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Archived: The Raphael Hospital Requires improvement

All reports

Inspection report

Date of Inspection: 19, 20 September 2013
Date of Publication: 6 November 2013
Inspection Report published 06 November 2013 PDF

The service should have quality checking systems to manage risks and assure the health, welfare and safety of people who receive care (outcome 16)

Not met this standard

We checked that people who use this service

  • Benefit from safe quality care, treatment and support, due to effective decision making and the management of risks to their health, welfare and safety.

How this check was done

We looked at the personal care or treatment records of people who use the service, carried out a visit on 19 September 2013 and 20 September 2013, observed how people were being cared for and checked how people were cared for at each stage of their treatment and care. We talked with people who use the service, talked with carers and / or family members, talked with staff and were accompanied by a specialist advisor.

We were supported on this inspection by an expert-by-experience. This is a person who has personal experience of using or caring for someone who uses this type of care service.

Our judgement

Although there were some monitoring processes and guidance in place,

Reasons for our judgement

A survey of patients and relatives had been carried in June 2011. This showed a high degree of satisfaction with many aspects on the care and treatment. In particular there was high degree of trust and confidence in the staff. However some results highlighted concerns such as patients’ lack of knowledge of their care plan.

The Raphael Medical Centre (RMC) was part of the Kent Acquired Brain Injury Forum (KABIF). This linkage enabled health professionals to remain up to date with the latest developments in treatment. We saw that staff regularly attended specialised conferences which again helped to maintain their professional development.

There were some systems in place to protect patients from unsafe or inappropriate care or treatment. However it was apparent that they had not been kept up to date. We looked at the minutes of the clinical governance meetings. The minutes generally comprised single line entries to represent discussion on agenda items. For example the minutes of the meeting of 1 November 2012 state “(name) to be asked to make formal application for craniosacral therapy”. The minutes of the meeting of the following March state, “agreed to include craniosacral therapy”. There was no evidence of the benefits or risks of the therapy and no evidence of any discussion of the reasons for its adoption. This meant that there was a lack audit or accountability of the decision making process. When we spoke with staff who were at these meetings they told us that the entries did not represent the breadth of discussion that took place.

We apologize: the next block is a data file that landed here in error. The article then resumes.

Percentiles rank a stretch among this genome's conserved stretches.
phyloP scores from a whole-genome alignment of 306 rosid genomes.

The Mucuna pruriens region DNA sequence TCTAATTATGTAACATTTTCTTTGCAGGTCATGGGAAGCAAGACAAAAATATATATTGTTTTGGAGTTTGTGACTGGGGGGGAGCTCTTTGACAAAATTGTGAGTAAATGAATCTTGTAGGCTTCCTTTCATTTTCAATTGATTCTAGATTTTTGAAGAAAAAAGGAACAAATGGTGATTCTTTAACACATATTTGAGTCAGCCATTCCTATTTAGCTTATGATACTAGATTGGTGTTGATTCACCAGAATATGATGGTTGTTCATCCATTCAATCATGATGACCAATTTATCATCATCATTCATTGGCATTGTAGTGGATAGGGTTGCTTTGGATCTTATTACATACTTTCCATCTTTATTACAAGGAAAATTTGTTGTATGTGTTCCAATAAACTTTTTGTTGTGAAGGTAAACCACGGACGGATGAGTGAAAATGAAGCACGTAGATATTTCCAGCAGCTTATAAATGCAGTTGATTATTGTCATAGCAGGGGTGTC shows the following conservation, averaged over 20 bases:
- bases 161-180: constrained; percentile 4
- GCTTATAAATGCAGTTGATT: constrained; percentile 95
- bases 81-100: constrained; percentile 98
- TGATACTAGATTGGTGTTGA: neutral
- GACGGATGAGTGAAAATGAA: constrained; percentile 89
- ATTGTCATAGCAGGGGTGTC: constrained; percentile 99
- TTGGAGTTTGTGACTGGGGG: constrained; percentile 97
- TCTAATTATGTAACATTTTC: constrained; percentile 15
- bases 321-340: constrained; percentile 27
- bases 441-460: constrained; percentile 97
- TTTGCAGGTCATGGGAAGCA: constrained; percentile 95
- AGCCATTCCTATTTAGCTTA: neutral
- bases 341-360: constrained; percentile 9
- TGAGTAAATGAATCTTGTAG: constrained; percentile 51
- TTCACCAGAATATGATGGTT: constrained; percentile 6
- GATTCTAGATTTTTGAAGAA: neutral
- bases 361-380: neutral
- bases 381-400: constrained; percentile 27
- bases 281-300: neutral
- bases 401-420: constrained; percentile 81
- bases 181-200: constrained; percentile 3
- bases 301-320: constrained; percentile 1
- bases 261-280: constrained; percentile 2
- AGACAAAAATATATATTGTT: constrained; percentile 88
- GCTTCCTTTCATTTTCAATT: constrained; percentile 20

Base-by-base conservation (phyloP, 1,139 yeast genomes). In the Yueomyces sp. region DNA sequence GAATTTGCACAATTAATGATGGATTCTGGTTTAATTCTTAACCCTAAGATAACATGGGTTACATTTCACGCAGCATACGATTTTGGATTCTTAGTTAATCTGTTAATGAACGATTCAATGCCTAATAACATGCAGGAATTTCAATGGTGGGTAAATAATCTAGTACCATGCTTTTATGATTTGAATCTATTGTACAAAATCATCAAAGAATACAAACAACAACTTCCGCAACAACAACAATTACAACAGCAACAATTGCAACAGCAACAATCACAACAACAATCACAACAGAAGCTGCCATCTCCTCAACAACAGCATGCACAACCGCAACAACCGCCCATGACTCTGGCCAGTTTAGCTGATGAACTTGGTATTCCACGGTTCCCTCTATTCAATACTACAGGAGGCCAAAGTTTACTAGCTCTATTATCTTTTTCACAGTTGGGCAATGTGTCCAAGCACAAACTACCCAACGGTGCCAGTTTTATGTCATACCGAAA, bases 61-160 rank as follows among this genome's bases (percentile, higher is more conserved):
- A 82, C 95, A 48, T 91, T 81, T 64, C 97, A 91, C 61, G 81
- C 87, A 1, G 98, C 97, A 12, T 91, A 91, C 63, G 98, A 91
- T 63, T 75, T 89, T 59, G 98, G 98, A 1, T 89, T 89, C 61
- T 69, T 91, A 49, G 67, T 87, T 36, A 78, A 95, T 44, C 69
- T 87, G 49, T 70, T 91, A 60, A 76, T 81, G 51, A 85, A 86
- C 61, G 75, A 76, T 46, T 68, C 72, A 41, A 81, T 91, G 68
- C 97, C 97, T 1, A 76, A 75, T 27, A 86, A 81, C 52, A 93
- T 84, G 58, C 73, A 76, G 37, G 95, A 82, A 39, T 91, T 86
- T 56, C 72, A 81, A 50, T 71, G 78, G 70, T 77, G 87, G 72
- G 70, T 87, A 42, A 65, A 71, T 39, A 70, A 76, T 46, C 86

On other occasions matters were not followed up. For example, in the same two sets of minutes as above, a training issue was raised in the first meeting to be followed up in the second. It was not followed up. Therefore it was not possible to say whether shortcomings, that the governance process had rightly identified, had been resolved.

The frequency of the meetings was not clear. There was a meeting on 17 May 2012 during which an issue was to be followed at “… next meeting on 27 June”. However the next meeting, according to the file we were shown, was on the 1 November 2012.

The medical advisory committee and clinical governance committee met on the same day and had the same membership. It was difficult to understand the relationship between the two. There was no input from the RMC’s full time doctor into clinical governance generally.

We were told that a number of medical audits had been carried out. However the results were not available because the lead for this work was on leave. We were told that there were comprehensive health and safety policies in existence, again these were not available because the lead was on leave. In both cases the documents were locked up. This meant that they were not readily available to staff to consult.

Many of the policies and guidelines we looked at were not correctly produced as per national guidance. For example we looked at the Guideline for Procedure for Suctioning. The document was not dated and had no information on its creation, ratification, review or monitoring. There were inconsistencies between this document and both the draft Tracheostomy Guidelines for Adult Patients at Raphael Medical Centre and the Guideline for Removal and Cleaning of Inner Cannula. This guideline document also was not correctly cross referenced to other relevant guidelines such as the Tracheostomy Guidelines for Adult Patients at Raphael Medical Centre or the Guideline for Removal and Cleaning of Inner Cannula. The clinical guidelines were also contrary to the processes actually being used, as described by the nursing staff. This meant that if staff followed the Guideline for Procedure for Suctioning they would be using procedures that were out of date and not in accordance with current best practice.

We looked at the immediate life support policy for the RMC. This policy mentioned that there was a medical emergency response team but failed to indicate how it sho